The Center for Genuine Growth, PLLC is currently the only private practice in WA and FL offering a new evidence-based therapy - the Positive Affect Treatment (PAT), which Dr. Dour is the co-creator, developer, and author of. PAT is a new evidence-based psychotherapy for clients with depression or anxiety. It was designed to enhance the frequency, intensity, and variety of positive emotions one experiences by targeting the specific difficulties associated with anhedonia. Anhedonia is difficulty in expecting positive outcomes in the future, difficulty in noticing or appreciating the positive, and/or difficulty in learning how to obtain the positive. Anhedonia is also the difficulty in experiencing positive emotions.
For example, many people with anhedonia often report that they rarely feel happiness, interest, curiosity, pride, joy, or excitement. They might have a hard time noticing positive things in their day to day. When they do notice something positive, they might have a tendency to dismiss positive things that happen to them, such as attributing these events to luck. Some people report that they have very little positive activities scheduled into their week or that they have lost interest in things that they used to enjoy. They sometimes struggle to know what to do to build more positive experiences into their week. PAT specifically targets each of these difficulties by teaching new skills in the form of thought strategies and behavioral activities.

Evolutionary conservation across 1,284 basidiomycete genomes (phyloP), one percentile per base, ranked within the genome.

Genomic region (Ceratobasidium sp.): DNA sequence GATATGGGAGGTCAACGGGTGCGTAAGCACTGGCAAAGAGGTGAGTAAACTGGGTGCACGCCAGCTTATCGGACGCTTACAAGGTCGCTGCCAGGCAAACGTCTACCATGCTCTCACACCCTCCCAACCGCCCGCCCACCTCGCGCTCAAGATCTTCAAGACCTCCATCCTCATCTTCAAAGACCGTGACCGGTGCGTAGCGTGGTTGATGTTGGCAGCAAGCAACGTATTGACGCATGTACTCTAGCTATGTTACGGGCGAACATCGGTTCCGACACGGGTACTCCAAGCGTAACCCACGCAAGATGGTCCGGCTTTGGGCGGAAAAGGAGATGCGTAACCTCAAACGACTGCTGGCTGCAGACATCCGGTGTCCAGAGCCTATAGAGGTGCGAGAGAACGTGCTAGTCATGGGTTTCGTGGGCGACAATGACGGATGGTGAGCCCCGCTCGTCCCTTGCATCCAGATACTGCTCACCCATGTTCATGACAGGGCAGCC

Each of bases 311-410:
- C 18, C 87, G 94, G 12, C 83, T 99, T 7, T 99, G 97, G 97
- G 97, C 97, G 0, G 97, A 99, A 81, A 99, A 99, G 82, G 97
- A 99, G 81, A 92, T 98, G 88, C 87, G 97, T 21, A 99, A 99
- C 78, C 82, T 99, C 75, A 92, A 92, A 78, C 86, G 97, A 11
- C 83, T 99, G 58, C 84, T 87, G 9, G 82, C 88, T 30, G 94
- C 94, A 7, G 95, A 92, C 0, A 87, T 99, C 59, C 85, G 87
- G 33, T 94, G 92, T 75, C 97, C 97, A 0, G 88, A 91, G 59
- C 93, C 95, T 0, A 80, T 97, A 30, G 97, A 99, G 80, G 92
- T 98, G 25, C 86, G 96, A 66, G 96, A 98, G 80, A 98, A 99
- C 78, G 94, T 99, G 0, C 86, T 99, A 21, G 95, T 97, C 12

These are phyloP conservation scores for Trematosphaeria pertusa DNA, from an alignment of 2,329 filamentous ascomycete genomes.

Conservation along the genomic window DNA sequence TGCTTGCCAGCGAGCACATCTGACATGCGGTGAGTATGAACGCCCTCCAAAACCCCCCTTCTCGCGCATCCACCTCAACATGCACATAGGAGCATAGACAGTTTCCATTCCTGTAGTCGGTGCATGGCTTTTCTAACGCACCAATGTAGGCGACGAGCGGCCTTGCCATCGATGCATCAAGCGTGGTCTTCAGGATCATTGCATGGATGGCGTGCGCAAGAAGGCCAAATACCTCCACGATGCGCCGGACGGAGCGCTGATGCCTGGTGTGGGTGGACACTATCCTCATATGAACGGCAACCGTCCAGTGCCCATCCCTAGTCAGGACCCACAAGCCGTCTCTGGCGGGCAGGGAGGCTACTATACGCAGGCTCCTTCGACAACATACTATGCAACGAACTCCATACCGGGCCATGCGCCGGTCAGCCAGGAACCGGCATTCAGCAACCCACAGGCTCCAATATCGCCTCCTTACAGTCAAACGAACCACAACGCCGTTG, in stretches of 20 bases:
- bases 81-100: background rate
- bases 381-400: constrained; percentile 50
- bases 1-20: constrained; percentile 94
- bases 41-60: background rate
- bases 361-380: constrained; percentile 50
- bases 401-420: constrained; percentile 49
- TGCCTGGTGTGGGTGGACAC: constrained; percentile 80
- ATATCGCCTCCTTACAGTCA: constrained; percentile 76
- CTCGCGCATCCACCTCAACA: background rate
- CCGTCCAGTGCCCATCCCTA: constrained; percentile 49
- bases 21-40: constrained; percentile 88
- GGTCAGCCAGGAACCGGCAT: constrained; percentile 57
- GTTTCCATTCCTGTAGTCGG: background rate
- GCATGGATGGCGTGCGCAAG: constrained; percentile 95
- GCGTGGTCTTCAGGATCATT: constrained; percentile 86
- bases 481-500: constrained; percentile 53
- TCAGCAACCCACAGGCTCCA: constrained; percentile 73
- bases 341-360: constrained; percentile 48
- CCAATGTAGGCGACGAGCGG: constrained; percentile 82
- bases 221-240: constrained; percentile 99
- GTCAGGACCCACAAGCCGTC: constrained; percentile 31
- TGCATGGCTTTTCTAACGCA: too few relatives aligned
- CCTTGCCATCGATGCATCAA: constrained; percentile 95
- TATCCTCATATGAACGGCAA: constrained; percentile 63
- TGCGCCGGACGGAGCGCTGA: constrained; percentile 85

Dr. Dour is a co-creator, developer, author, and former trainer of this treatment. It is currently in the publishing phase with Oxford University Press as part of the Treatments That Work series.
Cognitive Processing Therapy (CPT) for PTSD
Cognitive Processing Therapy (CPT) is one of the gold standard evidence-based treatments for PTSD. It was designed to target the underlying beliefs that keep people with PTSD stuck in their recovery. Through a series of worksheets and step-by-step instructions, clients learn a set of skills to develop more balanced beliefs. Clients begin by identifying beliefs that were created or strengthened by their history of trauma, and then take steps to challenge them. Clients learn how to ask themselves if these beliefs are accurate and helpful. If they determine that these beliefs are not accurate and helpful, they learn to change them to reflect a more balanced way of thinking. Themes that are covered in this treatment include Trust, Safety, Power/Control, Esteem (how one feels about themselves and others), and Intimacy (emotional and physical connection with others).
The Center for Genuine Growth, PLLC offers CPT as an evidence-based treatment option for PTSD.
Prolonged Exposure (PE) for PTSD
Prolonged Exposure (PE) is one gold standard, evidence-based treatment for PTSD. It is a version of exposure therapy that was designed to specifically target the types of avoidance that maintain PTSD symptoms.